Which Risk Do You Prefer?
It takes a great deal of courage to be an entrepreneur. The biggest challenge we face isn’t just financing our endeavors, learning curves, continuing to fund our personal or family living expenses, dealing with criticism or lack of support from friends and family, or all the technical challenges of starting a business in the wake of a pandemic. As if those challenges were not daunting enough, the biggest challenge is maintaining our personal momentum due to waffling confidence and nagging self-doubts that will rear their ugly head at the absolute worst of times. So let’s really look at your choices, and you decide what is your best answer.
Indeed, self-doubts rarely show up when times are good and the money is flowing. No, rather they will show up when you already have a full plate of concerns, responsibilities, financial challenges and then usually a “topper” like some kind of severe heartache. That’s when we want to throw in the towel and just take a thoughtless job working for someone else. We secretly think to ourselves, “I should take a job working for XYZ, and let them take the risk and responsibility, in trade for a promise of a steady paycheck”…. Right? We all go through this kind of thought process, over and over.
Let’s face it, we either are an entrepreneur, or we work for one.
Even when we work in the “most secure jobs” such as government positions, they are not really secure. With the wave of a pen, things can change overnight and your agency or job has been transformed into something totally different or eliminated altogether. You no longer have even a promise of a gold watch after selling your life for the “steady check” and maybe benefits. This trade is more than just your 8-10+ hours per day. You are also giving away the potential of what “could have been done” with all those hours, or to say another way “opportunity loss”.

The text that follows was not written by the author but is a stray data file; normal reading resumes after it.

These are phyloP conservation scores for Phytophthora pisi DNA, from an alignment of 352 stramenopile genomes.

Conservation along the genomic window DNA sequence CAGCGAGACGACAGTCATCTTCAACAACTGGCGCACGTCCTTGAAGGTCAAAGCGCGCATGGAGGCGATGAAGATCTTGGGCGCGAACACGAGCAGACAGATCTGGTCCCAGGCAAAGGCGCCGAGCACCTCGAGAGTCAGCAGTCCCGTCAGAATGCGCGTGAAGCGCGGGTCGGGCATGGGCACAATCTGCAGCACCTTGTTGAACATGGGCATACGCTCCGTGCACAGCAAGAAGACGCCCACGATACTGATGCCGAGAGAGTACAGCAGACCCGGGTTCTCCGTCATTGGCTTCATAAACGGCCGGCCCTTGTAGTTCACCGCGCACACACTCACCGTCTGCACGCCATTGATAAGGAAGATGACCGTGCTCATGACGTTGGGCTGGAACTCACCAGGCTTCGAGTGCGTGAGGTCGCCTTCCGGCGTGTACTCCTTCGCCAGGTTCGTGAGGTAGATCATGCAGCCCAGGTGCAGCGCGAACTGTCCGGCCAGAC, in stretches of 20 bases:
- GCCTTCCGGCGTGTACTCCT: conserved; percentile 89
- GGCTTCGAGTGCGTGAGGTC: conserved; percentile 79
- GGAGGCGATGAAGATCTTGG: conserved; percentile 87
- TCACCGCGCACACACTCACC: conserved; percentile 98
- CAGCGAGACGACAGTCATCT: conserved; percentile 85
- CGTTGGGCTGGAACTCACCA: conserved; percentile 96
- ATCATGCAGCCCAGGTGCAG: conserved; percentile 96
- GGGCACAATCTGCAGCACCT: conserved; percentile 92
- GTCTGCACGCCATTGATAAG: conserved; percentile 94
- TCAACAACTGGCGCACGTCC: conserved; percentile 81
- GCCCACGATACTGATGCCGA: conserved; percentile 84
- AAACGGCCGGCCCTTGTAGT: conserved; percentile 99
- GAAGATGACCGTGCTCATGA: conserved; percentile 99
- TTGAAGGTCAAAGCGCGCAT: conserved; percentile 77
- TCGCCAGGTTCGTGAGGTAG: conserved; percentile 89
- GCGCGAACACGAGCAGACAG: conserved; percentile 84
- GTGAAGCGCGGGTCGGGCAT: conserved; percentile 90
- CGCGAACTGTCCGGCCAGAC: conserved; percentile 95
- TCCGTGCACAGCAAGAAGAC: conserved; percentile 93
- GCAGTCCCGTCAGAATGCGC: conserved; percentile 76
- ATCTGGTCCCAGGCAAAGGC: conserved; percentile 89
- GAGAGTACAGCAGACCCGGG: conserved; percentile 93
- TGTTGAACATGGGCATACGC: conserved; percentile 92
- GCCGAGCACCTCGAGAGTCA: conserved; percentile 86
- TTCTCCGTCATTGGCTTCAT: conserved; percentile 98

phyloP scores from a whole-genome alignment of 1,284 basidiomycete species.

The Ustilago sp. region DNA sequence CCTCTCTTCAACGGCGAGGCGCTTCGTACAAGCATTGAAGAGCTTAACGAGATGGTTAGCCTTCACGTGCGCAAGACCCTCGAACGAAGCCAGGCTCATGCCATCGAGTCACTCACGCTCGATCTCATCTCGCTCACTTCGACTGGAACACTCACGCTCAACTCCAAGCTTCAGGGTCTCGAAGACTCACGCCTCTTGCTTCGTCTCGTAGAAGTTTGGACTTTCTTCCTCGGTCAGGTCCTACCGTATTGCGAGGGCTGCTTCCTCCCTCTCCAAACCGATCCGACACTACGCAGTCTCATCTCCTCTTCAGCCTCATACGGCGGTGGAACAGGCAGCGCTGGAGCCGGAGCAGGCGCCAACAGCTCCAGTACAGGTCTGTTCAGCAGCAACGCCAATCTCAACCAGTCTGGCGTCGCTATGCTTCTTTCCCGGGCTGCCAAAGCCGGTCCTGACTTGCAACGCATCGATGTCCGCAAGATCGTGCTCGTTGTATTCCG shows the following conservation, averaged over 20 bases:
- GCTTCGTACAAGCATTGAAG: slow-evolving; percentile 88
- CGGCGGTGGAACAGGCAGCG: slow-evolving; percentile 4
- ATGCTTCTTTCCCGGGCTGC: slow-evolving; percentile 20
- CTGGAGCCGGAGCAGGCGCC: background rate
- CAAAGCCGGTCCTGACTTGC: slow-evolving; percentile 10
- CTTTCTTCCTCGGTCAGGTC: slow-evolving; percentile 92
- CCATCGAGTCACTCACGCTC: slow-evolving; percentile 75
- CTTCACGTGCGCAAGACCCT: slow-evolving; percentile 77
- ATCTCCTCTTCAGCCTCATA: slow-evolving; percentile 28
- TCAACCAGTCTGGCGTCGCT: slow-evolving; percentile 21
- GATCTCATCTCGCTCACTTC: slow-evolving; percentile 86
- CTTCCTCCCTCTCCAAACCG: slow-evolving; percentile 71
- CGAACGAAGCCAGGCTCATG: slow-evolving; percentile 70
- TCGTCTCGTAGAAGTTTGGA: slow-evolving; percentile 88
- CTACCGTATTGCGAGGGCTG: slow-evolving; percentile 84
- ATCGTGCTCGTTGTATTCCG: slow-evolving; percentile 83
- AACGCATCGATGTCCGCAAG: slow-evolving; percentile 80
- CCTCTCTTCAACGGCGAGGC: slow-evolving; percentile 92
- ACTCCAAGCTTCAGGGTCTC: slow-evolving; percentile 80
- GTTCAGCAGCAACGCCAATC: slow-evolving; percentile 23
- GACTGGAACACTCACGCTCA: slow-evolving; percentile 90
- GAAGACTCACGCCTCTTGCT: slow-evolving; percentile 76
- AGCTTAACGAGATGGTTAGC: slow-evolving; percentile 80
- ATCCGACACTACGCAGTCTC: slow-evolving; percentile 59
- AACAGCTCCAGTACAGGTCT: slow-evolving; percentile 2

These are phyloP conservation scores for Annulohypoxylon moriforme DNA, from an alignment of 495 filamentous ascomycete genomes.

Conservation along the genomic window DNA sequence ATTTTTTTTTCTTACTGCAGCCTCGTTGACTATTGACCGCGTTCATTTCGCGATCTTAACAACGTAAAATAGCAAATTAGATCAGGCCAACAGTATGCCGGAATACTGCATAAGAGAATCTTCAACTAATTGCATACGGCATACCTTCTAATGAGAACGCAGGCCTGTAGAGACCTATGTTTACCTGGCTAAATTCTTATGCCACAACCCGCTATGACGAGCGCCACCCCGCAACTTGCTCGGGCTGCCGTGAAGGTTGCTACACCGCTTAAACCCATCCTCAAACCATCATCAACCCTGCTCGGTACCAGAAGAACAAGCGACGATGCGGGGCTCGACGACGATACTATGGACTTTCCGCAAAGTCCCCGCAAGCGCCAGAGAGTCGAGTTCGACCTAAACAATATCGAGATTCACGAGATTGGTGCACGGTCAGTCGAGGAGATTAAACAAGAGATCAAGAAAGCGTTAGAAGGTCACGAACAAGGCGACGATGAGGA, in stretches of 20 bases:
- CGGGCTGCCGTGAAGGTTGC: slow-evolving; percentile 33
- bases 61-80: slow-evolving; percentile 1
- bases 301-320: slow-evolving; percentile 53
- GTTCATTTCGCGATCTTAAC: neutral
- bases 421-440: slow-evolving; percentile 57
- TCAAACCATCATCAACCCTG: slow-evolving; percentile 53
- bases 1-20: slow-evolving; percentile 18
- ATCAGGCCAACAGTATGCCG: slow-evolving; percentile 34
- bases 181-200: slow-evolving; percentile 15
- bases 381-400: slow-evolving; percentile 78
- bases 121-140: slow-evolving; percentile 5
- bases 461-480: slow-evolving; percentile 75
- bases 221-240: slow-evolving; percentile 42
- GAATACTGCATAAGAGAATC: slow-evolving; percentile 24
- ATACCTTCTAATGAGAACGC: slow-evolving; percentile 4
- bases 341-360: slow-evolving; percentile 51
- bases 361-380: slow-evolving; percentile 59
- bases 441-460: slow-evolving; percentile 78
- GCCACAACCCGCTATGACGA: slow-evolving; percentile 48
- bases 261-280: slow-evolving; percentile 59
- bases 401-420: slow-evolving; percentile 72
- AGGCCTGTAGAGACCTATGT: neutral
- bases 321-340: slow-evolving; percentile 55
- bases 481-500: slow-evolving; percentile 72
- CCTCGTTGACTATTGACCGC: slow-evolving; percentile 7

This is NOT to say that it’s wrong to go the safe way and choose to feed your family by working for someone else, and thus provide a solid trustworthy living for them. IT IS A RESPECTABLE CHOICE. But it isn’t for everyone.
My father made the choice of being a factory worker, while also being a farmer and carpenter on the evenings and weekends. He was an excellent provider due to all his sold hours of labor to an employer that made certain that he retired – just short of his 20 years. My dad was no exception to the factory that employed him. Making sure all “old-timers” retired before drawing full retirement is how they treated all their dedicated, loyal long-time employees. At that time, no regular employee of that factory was ever able to earn their full pension.
Seeing what my father went through changed my perspective on being an employee. While I deeply appreciated how he pushed himself to ensure we were all taken care of, I resented how his day time employer treated their employees. Everyone reading this article has likely seen countless examples of maltreatment, just under the line of blatantly illegal treatment. As most of us have borne witness, there are many ways employers can take advantage of the trusting loyalty of their employees. Pension fraud, underfunding pensions or mismanagement of the funds are just some of the ways to prey on long-term employees. There are more sophisticated strategies used day-to-day, under the guise of “profit management”.
Of course, employers sometimes have to make legitimate, triage-type decisions for the survival of their business. There will always be that kind of risk that your job may not withstand the financial hardships of your employer or the economy. This is understandable and is a normal risk.
But, there is a more prevalent risk now to consider. (Continued in Part 2)